Industry Standard - Marsha Lynch

Is perception reality?

Sometimes perception is reality. If a group of diners comes into your restaurant and has to wait a bit longer to be seated than they’d like, they will often naturally exaggerate that wait time when they relate the experience to other people. Their “45-minute” wait for a table might in reality have been 20 minutes, but they will still stick to that 45-minute testimony. Once things have gone this far astray, all bets are off.

“Nobody asked for our drink orders until 20 minutes after we were seated.” Unlikely. But if it seems to them like they waited 45 minutes for a table and 20 minutes after that to have their drink orders taken, this is what they will tell everyone — and anyone — who will listen.

You and I have felt this way before. Sometimes the wait to be seated can seem so long, time becomes malleable. And then, after waiting for what feels like an eternity, one feels justified to expect extra-snappy service thereafter. If that doesn’t happen, a lot of social media things can come into play.

“Waiting so long!” posted on Facebook. “Here is a photo of my table with no cocktail on it” on Instagram. I try to avoid uploading these thoughts at all costs. But when you’re bored and hungry, it can be a mighty difficult thing to resist.

An interesting thing happened this week, though. A lady, an occasional patron (she said she’d eaten there three times in five years) of a certain popular Irish eatery in town, posted a semi-rant on LouisvilleHotBytes, a popular local foodie Internet community.

Her family was celebrating a birthday at said restaurant while at the same time mourning the recent passing of a young family member. She said a relative’s steak was burned. She claimed her mussels were overcooked and “tasted so awful it literally felt like poison had gushed into my mouth.”

Nearly every restaurant in existence has sent out an overcooked dish from time to time. (I’d be fascinated to hear the claims of any restaurant who says they never have.) In a decently run, professional restaurant, this situation is usually dealt with via an apology from the server or manager, a quick-as-possible replacement dish and/or some sort of compensation — perhaps a discount, a free entree or an offer of free dessert.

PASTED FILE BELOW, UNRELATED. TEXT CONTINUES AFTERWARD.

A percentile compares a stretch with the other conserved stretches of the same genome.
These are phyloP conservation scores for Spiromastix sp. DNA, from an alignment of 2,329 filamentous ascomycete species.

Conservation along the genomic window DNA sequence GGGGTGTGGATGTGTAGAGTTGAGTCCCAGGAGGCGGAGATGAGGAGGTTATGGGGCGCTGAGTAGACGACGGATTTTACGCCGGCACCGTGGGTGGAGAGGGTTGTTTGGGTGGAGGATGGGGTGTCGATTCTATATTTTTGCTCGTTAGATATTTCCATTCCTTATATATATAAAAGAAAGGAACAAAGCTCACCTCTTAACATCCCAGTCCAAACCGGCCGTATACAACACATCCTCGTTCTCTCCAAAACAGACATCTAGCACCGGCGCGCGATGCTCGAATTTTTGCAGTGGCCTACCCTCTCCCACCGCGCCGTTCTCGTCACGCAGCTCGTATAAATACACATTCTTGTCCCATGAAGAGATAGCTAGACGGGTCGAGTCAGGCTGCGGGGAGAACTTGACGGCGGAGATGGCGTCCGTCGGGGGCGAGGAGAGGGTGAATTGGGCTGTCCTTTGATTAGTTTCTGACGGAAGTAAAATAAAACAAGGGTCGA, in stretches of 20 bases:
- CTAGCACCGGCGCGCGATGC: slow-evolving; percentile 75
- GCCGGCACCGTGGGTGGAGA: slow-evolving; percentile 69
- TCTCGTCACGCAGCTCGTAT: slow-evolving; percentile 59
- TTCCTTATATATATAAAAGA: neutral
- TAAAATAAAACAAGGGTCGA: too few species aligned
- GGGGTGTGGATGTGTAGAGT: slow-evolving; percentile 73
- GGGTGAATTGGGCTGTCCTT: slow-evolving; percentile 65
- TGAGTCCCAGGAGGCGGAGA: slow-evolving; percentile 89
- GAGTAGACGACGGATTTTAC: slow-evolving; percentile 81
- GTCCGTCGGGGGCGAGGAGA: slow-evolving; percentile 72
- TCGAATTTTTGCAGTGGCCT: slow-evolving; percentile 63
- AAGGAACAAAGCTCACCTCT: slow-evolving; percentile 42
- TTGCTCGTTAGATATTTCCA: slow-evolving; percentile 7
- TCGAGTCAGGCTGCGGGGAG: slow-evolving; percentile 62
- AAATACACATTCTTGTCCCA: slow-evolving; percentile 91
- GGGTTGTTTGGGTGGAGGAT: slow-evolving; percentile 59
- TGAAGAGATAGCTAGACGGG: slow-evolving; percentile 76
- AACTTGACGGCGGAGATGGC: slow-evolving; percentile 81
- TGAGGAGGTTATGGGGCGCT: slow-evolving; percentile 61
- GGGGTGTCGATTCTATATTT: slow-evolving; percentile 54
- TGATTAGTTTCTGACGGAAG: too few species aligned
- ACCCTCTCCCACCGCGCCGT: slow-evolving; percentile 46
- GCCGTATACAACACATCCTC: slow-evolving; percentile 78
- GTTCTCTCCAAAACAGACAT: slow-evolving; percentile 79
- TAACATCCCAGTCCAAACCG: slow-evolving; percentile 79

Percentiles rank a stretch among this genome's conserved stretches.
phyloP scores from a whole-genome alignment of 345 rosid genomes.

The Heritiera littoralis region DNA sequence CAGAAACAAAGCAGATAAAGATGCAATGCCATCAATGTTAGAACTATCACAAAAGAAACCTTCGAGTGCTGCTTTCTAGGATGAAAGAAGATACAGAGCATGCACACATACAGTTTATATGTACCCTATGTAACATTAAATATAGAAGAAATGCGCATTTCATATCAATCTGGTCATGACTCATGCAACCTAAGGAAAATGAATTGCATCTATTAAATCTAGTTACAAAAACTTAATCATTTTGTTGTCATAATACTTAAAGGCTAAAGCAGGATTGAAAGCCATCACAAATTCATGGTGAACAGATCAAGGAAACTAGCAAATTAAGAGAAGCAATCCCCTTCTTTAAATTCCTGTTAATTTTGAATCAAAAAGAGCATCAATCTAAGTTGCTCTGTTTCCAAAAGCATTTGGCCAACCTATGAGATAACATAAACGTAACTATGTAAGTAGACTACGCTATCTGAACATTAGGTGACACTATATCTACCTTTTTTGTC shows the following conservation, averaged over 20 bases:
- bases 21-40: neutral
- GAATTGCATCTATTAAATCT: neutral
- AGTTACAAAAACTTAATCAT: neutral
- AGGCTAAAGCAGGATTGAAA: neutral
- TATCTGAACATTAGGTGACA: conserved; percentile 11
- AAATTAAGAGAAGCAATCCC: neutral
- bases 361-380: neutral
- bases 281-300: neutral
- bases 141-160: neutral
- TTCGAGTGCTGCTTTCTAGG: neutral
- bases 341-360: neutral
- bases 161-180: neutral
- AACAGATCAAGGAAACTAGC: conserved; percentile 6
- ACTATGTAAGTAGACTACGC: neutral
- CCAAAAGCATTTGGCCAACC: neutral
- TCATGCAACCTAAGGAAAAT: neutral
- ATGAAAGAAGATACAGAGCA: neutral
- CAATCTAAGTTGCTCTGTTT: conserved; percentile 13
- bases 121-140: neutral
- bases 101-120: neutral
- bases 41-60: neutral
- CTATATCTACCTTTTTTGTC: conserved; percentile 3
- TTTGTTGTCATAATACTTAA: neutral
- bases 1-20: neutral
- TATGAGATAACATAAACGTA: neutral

But this story went far beyond the normal “Sorry, can I replace that for you with a re-cook or something else?” This patron reported that she spit out the offending food, spoke to the server about it and was then informed that the owner was “out of sorts” about her complaint. She claimed the owner then accosted her at the table, called her a liar and threatened to have her arrested. According to her, he then followed her from the building, calling her names.

Here’s where it gets really interesting. According to the complaining patron: “This is the worst restaurant I have ever been to in my life. I have no idea why people eat here. Every dish I have ever ordered has been horrible, and now I have been assaulted for not liking rotten food.”

And then a beautiful thing happened.

Literally dozens of people — both on the HotBytes forum and the restaurant’s Facebook page — jumped to defend the restaurant. A HotBytes reader who was in the restaurant during the incident in question even posted a counter-account. Nearly every person replying flew to the owner’s defense. The people who claimed to have witnessed the altercation did the same.

So: What really happened here? Perception versus reality.

This customer was understandably in an emotional state, given the recent passing of a family member. She simply wasn’t ready or able to have an enjoyable time. Then the perceived slight of being served substandard fare put her over the edge.

What happened after that is sort of anyone’s guess, but on the other hand we do have the eyewitness accounts of third parties who were likely impartial, and a whole raft of character references in evidence from present and longtime patrons of the restaurant.

I would only ask patrons to remember to consider your own level of openness to having a positive experience when you dine out. Ask yourself if your mood, circumstances or expectations could be affecting your perception before you decide you’re having a bad time and it’s someone else’s fault.

And if you do have a genuinely negative experience, speak to a manager, be as civil as possible, and remember — everyone makes mistakes, and most mistakes can be forgiven.

Marsha Lynch has worked at many Louisville independent restaurants including Limestone, Jack Fry’s, Jarfi’s, L&N Wine Bar and Bistro, and Cafe Lou Lou.